Greg
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On 5/1/2013 11:39 PM, snipped-for-privacy@topmail.co.nz wrote:

My late Sonata had headlights that cut off the top portion of the beam sharply. It looked like a movie picture with the top half of the screen cut off. I don't know how they did that but it was neat stuff.
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On 05/02/2013 05:07 PM, dsi1 wrote:

E-codes have been doing that for ages...
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This was a standard 2006 Sonata with plain old regular headlights. I have no idea how they got the headlights to cut off like that.
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On 05/03/2013 01:03 AM, dsi1 wrote:

Seriously it is not that difficult with decent optics; it's a design decision on the part of the designers of the particular headlamp. The traditional US/SAE beam pattern (in use since 1939 or thereabouts!) does not look like that however, so it seems new and exciting to us.
There's a whole discussion that could be had about beam patterns, bureaucratic history, and other such like but a) I'm not really the acknowledged expert in this area, more of an advanced hobbyist b) the one person I "know" personally (I haven't actually met him in person) who is seems to have left Usenet and c) if you really want to learn more probably the best place is not here but over at the transportation lighting section of the candlepower forums (unless there's a better place I haven't found yet.)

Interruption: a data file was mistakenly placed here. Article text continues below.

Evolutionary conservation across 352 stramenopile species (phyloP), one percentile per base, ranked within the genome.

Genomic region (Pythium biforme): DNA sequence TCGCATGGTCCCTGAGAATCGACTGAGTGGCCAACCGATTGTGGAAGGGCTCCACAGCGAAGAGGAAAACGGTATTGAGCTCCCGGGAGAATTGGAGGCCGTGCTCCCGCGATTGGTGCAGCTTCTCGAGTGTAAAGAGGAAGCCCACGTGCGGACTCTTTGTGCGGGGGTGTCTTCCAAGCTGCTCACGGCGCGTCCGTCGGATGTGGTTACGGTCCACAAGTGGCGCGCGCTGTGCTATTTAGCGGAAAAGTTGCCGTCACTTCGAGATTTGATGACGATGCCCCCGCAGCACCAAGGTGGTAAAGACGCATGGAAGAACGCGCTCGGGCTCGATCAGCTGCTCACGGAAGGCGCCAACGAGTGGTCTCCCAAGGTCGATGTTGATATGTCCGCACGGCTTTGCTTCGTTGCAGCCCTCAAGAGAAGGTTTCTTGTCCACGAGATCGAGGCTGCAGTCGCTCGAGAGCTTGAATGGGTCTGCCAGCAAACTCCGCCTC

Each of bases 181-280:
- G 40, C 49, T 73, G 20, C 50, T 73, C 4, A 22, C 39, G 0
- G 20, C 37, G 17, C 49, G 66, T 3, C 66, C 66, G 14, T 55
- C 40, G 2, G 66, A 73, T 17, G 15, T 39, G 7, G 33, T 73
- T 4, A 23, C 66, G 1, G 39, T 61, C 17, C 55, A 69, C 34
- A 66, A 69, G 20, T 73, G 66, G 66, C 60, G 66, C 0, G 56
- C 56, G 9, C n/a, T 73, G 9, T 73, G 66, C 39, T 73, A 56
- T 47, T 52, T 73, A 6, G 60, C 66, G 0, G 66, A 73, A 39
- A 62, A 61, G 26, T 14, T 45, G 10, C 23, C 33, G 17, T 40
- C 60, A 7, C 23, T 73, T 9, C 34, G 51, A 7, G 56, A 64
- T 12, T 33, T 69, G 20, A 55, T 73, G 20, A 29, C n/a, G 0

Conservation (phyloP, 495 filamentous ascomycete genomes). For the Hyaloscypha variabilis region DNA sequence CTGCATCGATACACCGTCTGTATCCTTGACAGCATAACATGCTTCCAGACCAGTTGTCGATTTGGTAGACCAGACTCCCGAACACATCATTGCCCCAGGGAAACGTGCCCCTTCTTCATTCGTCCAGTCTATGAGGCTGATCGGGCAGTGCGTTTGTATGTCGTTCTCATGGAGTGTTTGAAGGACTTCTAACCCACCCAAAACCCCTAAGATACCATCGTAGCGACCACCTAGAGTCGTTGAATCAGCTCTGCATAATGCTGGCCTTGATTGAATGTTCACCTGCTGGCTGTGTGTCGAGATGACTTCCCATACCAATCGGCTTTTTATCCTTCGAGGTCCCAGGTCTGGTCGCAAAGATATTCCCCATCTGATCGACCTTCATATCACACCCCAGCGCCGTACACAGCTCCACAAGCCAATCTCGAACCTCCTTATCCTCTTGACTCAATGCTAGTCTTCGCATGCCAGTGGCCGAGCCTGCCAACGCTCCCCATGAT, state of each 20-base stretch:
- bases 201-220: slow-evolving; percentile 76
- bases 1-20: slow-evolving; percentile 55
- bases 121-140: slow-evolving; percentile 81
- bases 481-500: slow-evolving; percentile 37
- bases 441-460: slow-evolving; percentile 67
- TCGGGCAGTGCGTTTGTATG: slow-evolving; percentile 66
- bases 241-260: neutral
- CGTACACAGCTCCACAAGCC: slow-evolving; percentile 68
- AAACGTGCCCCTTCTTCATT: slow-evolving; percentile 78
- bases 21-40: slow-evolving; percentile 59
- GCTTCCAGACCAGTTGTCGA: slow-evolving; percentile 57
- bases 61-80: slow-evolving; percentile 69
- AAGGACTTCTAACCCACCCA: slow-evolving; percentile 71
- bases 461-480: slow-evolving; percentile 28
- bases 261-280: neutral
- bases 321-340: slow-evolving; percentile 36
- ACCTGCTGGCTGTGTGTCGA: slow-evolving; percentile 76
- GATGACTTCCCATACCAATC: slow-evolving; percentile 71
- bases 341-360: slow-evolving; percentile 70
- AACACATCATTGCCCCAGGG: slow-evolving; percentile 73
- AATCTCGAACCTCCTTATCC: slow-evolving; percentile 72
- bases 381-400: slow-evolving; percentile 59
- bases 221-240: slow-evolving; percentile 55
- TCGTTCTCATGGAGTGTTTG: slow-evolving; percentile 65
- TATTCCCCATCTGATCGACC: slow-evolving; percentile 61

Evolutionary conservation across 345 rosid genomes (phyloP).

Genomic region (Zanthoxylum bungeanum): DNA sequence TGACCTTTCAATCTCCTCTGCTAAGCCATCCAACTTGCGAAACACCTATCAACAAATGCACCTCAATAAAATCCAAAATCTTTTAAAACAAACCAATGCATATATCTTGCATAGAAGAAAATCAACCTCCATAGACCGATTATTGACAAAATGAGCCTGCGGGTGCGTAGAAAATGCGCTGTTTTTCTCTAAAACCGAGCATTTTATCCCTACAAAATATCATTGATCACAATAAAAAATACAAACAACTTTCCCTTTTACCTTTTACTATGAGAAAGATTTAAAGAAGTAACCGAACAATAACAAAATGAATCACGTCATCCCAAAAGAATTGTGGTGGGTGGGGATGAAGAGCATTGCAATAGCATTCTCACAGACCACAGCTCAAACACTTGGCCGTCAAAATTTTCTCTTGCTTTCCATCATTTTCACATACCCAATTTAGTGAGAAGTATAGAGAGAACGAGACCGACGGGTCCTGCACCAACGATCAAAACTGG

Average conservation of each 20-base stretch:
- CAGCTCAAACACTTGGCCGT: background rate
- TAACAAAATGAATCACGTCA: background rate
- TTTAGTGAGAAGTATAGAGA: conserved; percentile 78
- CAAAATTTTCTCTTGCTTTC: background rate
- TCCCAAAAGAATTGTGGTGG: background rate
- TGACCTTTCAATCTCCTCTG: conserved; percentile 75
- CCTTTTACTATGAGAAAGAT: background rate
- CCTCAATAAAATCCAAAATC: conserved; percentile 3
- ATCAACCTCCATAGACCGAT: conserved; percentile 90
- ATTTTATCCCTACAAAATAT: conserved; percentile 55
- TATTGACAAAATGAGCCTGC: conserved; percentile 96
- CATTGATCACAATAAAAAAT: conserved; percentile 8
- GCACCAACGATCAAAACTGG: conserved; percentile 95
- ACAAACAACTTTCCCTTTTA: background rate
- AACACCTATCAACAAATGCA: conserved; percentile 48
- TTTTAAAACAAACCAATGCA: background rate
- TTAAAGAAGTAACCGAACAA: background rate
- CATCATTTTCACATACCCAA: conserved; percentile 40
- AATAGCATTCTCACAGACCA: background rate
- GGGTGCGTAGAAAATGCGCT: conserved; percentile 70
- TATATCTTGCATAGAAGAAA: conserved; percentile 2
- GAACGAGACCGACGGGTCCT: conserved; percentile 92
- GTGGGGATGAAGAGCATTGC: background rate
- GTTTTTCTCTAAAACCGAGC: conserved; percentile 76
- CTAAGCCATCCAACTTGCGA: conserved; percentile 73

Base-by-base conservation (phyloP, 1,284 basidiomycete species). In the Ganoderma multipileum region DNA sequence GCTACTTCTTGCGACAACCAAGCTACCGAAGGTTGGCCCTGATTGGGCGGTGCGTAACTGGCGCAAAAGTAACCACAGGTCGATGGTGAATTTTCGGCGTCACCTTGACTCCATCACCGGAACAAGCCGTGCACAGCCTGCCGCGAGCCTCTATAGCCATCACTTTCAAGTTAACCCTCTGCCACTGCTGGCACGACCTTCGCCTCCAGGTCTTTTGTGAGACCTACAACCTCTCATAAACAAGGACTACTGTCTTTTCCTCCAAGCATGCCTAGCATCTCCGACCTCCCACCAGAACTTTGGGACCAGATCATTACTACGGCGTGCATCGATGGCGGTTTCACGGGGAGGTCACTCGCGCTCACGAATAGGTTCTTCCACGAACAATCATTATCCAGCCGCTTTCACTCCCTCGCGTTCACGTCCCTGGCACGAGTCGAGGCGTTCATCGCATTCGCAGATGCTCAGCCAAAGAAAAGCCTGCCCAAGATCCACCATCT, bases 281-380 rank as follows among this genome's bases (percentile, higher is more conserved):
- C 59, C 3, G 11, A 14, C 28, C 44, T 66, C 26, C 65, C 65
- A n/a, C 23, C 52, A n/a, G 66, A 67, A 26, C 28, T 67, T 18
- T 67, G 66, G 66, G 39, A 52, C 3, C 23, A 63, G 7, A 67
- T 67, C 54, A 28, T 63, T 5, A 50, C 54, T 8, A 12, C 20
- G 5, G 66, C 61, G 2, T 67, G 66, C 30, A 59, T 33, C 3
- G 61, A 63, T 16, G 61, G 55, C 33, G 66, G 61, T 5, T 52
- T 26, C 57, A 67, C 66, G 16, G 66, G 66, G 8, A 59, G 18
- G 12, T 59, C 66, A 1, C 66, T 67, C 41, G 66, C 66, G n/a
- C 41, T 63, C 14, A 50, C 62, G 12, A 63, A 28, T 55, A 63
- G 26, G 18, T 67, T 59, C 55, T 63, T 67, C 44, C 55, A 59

nate
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wrote:

And making it very hard to see things up ahead.
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On 04/17/2013 08:04 PM, Ashton Crusher wrote:

The lights still have to conform to FMVSS 108; if you have a specific make/model in mind that you've seen being "too bright" and have the ability to prove noncompliance you might be able to force a recall. Unfortunately you probably don't and hiring someone to test them might be expensive...
Unfortunately, the standards are rather lax... but honestly, I am far less bothered by your typical LED taillights than I am by Audi drivers who don't understand the meaning of the phrase "rear fog lights" and 90's Ford truck headlights...
nate
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On 4/17/2013 7:04 PM, Ashton Crusher wrote:

Ill tell you what else bothers me. The new LED lights on police cars. you look at the flashing lights on the cop car bar and its almost blinding in a way. There needs to be a way to diffuse the light in some manor to keep it from this effect.
ON our new Australian Chevy cop cars we just got here, they even have three light strips on the side on the front fenders like the old buick vent ports only with lights in them.
bob